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this Essay the Council of the Society of Arts awarded the Silver Medal.
(THE LAND OF PROMISE)
AND ITS RESOURCES
BAR[?] AND STREET, CLEMENT'S LANE, CITY, AUSTRALIAN AND NEW ZEALAND GAZETTE OFFICE; P. S. KING, PARLIAMENT STREET, WESTMINSTER, OF WHOM ALL PARLIAMENTARY DOCUMENTS RELATING TO NEW ZEALAND MAY BE OBTAINED.
Price 4d. Post Free, 5d.
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Also, by the same Author,
MY FIRST VOYAGE,
A Book for Youth.
Seventy-five Wood Engravings, Two Coloured Plates, Three Tinted Maps, and, a Highly Finished Steel Engraved Frontispiece, 7s. 6d.
SIMPKIN, MARSHALL & Co.,
AND ALL BOOKSELLERS.
"A more pleasant book has not fallen of late into our hands."-- John Bull.
"It may be very justly considered a valuable little work, for more than juvenile voyagers between England and her antipodes."-- Nautical Magazine.
"Whether or not this little Book is the actual record of a traveller's 'First Voyage,' we neither know nor care; certain, however, is it, that it contains more varied and instructive information than is usually found in works of this sort. The chaplain reads to them an admirable sermon from the text, 'This great and wide sea;' the doctor lectures upon the philosophy of a sea voyage. Then there are descriptions of the countries seen upon the voyage, and especially of that to which they are bound, New Zealand, and its past and present condition, occupying four chapters of the seventeen contained in this small volume, the plan of which is as original, as the contents are varied and instructive."--Art Journal.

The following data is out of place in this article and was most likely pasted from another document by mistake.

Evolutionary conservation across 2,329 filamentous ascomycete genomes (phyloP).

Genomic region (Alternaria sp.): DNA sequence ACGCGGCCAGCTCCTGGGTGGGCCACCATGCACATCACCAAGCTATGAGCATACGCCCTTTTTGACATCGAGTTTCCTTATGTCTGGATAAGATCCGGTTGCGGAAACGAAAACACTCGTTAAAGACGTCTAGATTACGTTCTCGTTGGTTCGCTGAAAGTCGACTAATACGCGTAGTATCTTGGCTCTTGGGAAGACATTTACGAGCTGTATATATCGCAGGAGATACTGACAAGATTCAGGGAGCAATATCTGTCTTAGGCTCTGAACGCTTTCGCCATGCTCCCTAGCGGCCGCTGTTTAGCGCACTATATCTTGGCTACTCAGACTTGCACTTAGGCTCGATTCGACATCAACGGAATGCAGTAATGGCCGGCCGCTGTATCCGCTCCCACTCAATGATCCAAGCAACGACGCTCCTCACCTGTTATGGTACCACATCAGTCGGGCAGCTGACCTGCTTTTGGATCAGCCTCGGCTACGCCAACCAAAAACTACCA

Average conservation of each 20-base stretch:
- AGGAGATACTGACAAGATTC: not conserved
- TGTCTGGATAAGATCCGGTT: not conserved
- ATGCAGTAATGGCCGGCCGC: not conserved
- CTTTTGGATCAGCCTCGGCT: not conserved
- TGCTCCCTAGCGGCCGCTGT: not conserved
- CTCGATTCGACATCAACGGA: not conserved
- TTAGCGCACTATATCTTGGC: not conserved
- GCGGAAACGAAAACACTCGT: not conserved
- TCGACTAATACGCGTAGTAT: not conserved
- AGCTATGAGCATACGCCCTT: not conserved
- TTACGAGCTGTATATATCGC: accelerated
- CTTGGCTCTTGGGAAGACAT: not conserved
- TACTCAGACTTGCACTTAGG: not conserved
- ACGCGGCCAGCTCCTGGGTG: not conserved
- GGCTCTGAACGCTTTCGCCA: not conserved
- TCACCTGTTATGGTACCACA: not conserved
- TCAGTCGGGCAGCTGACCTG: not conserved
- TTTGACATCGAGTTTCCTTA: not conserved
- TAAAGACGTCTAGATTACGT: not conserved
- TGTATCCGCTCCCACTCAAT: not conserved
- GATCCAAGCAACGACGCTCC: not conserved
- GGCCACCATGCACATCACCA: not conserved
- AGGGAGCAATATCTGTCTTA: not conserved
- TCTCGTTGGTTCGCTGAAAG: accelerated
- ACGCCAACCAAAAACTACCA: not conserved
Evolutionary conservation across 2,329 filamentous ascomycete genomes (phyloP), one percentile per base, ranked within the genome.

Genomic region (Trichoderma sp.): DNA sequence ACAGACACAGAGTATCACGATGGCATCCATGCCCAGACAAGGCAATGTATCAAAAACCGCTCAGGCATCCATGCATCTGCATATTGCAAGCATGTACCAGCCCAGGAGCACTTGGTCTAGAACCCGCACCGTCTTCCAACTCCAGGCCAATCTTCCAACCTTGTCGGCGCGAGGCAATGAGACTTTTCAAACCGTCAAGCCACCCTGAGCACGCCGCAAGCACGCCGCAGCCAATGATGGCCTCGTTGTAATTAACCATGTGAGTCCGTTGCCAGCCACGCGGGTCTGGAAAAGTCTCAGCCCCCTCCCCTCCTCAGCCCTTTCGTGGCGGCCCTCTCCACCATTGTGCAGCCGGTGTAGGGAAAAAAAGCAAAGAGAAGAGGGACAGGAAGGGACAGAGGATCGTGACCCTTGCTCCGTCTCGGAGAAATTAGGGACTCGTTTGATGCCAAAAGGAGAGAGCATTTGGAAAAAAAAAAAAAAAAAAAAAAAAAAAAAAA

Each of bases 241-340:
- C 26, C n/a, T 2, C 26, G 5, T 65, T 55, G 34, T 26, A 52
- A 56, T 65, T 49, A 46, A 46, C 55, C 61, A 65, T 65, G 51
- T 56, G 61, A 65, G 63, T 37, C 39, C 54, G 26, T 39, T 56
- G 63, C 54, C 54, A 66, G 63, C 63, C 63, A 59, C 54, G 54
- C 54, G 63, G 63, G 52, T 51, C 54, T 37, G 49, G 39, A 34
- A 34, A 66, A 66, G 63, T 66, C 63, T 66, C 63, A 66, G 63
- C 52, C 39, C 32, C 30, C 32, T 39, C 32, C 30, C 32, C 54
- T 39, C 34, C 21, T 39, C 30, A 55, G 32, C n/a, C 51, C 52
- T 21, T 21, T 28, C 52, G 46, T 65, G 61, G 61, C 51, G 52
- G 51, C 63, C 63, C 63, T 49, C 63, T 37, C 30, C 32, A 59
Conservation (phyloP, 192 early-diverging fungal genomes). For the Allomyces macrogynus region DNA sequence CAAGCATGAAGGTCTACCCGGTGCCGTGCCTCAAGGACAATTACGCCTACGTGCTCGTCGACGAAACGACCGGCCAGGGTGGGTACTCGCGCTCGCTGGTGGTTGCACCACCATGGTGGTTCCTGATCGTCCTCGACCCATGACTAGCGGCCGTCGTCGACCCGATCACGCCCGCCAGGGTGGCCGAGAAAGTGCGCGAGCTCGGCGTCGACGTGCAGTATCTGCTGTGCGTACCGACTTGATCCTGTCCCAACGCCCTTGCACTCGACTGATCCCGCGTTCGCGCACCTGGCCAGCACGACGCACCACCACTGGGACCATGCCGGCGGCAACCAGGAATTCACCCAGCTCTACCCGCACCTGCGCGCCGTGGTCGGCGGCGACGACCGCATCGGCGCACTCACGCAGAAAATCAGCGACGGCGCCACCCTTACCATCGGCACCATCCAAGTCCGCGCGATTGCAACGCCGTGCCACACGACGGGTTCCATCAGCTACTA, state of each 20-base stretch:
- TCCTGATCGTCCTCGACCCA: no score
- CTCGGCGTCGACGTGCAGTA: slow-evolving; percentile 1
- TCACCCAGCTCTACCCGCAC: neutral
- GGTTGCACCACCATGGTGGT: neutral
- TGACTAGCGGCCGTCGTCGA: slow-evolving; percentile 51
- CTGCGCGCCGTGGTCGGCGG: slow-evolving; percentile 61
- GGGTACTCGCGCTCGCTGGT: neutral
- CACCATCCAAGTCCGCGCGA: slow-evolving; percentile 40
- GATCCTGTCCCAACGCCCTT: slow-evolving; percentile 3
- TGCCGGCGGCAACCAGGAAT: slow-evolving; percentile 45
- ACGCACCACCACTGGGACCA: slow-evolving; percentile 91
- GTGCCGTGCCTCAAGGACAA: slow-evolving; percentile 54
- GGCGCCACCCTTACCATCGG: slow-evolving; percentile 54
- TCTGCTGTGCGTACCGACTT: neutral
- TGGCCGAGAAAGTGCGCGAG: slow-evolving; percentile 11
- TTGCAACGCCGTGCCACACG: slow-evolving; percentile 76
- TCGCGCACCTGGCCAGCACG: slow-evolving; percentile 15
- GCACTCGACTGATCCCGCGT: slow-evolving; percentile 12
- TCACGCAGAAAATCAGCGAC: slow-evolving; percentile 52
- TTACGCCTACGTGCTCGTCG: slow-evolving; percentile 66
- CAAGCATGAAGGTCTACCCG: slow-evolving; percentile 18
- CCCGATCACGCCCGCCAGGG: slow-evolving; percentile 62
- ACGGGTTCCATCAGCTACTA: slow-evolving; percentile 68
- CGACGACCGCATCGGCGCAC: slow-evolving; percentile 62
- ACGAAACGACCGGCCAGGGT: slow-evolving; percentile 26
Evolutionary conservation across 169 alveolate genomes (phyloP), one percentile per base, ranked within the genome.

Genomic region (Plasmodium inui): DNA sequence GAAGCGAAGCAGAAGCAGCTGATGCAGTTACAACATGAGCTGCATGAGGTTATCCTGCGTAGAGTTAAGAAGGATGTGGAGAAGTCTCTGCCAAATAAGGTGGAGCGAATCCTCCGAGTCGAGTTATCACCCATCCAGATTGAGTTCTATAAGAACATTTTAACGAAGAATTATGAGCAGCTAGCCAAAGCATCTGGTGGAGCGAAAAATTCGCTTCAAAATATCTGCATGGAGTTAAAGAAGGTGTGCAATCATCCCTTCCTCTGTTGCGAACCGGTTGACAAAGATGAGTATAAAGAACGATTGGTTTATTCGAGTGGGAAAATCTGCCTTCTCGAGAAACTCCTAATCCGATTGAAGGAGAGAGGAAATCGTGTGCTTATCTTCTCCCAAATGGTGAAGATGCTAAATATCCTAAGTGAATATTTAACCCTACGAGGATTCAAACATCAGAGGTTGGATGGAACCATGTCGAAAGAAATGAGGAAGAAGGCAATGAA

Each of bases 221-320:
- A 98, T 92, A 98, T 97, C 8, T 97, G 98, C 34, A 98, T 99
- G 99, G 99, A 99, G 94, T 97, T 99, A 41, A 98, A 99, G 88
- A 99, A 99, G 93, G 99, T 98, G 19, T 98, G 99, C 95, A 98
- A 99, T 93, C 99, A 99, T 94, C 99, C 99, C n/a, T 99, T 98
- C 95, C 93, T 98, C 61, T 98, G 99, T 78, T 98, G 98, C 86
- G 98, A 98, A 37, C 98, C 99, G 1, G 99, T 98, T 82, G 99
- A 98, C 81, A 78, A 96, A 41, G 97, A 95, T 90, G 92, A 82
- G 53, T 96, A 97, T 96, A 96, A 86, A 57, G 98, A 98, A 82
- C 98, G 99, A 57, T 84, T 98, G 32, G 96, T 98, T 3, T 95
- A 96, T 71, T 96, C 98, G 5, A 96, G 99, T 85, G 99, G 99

"This small book contains a great deal of geographical information. Its chapters on some of the most important of our colonial possessions are also excellent." --Morning Herald.
"The parts of the globe visited, are America and Australasia; the long intervals of navigation being varied by anecdotes, lectures, convivialities, and pleasant little tales."--Athenaeum.
"This is an interesting little Manual, detailing, not simply the incidents of a voyage, as experienced by landsmen crossing from one country to another, with the view of settling on the shores to which they are bound, but the impressions of an incipient sailor. The captain's story is particularly entertaining. To that portion of the youth of England who have a longing for a mariner's life, 'My First Voyage' will present special features of attraction, whilst to all, it will afford no slight amusement and some instruction. We heartily recommend it, not only for the descriptive matter it contains, but also for the excellence of its illustrations."--Daily Telegraph.
"It was a zealous and highly commendable notion of Mr. Stones, while others may have been idly lounging about the ship that bore him to New Zealand, to take a note of all objects that presented themselves, and explain their causes and uses in a familiar and attractive style."--Morning Post
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(THE LAND OF PROMISE)
AND ITS RESOURCES.
To this Essay the Council of the Society of Arts Awarded the Silver Medal.
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